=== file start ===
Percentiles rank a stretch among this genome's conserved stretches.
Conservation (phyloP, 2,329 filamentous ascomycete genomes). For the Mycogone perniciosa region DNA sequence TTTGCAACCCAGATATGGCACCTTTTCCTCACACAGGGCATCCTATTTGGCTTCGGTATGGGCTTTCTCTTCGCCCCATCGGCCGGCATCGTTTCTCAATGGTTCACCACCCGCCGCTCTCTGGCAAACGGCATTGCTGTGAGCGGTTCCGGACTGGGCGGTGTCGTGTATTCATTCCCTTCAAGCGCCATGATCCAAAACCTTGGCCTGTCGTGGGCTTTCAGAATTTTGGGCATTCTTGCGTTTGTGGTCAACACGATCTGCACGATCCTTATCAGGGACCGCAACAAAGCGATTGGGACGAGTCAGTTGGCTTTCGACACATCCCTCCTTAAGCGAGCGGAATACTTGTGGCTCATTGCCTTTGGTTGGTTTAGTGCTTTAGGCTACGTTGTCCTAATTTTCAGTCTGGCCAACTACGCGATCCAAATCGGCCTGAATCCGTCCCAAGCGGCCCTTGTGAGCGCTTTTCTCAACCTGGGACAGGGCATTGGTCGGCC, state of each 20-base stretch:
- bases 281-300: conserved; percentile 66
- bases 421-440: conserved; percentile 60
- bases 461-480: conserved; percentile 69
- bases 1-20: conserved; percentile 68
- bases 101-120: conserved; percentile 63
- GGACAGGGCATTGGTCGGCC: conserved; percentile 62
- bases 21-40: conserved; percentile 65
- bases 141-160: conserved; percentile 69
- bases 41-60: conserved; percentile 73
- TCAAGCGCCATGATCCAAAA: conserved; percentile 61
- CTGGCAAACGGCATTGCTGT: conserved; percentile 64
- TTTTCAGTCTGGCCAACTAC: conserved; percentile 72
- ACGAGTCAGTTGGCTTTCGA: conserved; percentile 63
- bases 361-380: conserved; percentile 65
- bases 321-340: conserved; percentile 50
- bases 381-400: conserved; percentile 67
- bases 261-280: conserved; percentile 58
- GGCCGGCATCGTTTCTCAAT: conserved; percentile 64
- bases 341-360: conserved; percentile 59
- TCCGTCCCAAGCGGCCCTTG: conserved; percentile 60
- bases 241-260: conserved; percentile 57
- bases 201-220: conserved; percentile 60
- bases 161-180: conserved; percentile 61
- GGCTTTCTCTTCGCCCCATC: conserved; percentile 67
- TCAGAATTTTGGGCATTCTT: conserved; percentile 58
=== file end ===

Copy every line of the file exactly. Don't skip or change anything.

Percentiles rank a stretch among this genome's conserved stretches.
Conservation (phyloP, 2,329 filamentous ascomycete genomes). For the Mycogone perniciosa region DNA sequence TTTGCAACCCAGATATGGCACCTTTTCCTCACACAGGGCATCCTATTTGGCTTCGGTATGGGCTTTCTCTTCGCCCCATCGGCCGGCATCGTTTCTCAATGGTTCACCACCCGCCGCTCTCTGGCAAACGGCATTGCTGTGAGCGGTTCCGGACTGGGCGGTGTCGTGTATTCATTCCCTTCAAGCGCCATGATCCAAAACCTTGGCCTGTCGTGGGCTTTCAGAATTTTGGGCATTCTTGCGTTTGTGGTCAACACGATCTGCACGATCCTTATCAGGGACCGCAACAAAGCGATTGGGACGAGTCAGTTGGCTTTCGACACATCCCTCCTTAAGCGAGCGGAATACTTGTGGCTCATTGCCTTTGGTTGGTTTAGTGCTTTAGGCTACGTTGTCCTAATTTTCAGTCTGGCCAACTACGCGATCCAAATCGGCCTGAATCCGTCCCAAGCGGCCCTTGTGAGCGCTTTTCTCAACCTGGGACAGGGCATTGGTCGGCC, state of each 20-base stretch:
- bases 281-300: conserved; percentile 66
- bases 421-440: conserved; percentile 60
- bases 461-480: conserved; percentile 69
- bases 1-20: conserved; percentile 68
- bases 101-120: conserved; percentile 63
- GGACAGGGCATTGGTCGGCC: conserved; percentile 62
- bases 21-40: conserved; percentile 65
- bases 141-160: conserved; percentile 69
- bases 41-60: conserved; percentile 73
- TCAAGCGCCATGATCCAAAA: conserved; percentile 61
- CTGGCAAACGGCATTGCTGT: conserved; percentile 64
- TTTTCAGTCTGGCCAACTAC: conserved; percentile 72
- ACGAGTCAGTTGGCTTTCGA: conserved; percentile 63
- bases 361-380: conserved; percentile 65
- bases 321-340: conserved; percentile 50
- bases 381-400: conserved; percentile 67
- bases 261-280: conserved; percentile 58
- GGCCGGCATCGTTTCTCAAT: conserved; percentile 64
- bases 341-360: conserved; percentile 59
- TCCGTCCCAAGCGGCCCTTG: conserved; percentile 60
- bases 241-260: conserved; percentile 57
- bases 201-220: conserved; percentile 60
- bases 161-180: conserved; percentile 61
- GGCTTTCTCTTCGCCCCATC: conserved; percentile 67
- TCAGAATTTTGGGCATTCTT: conserved; percentile 58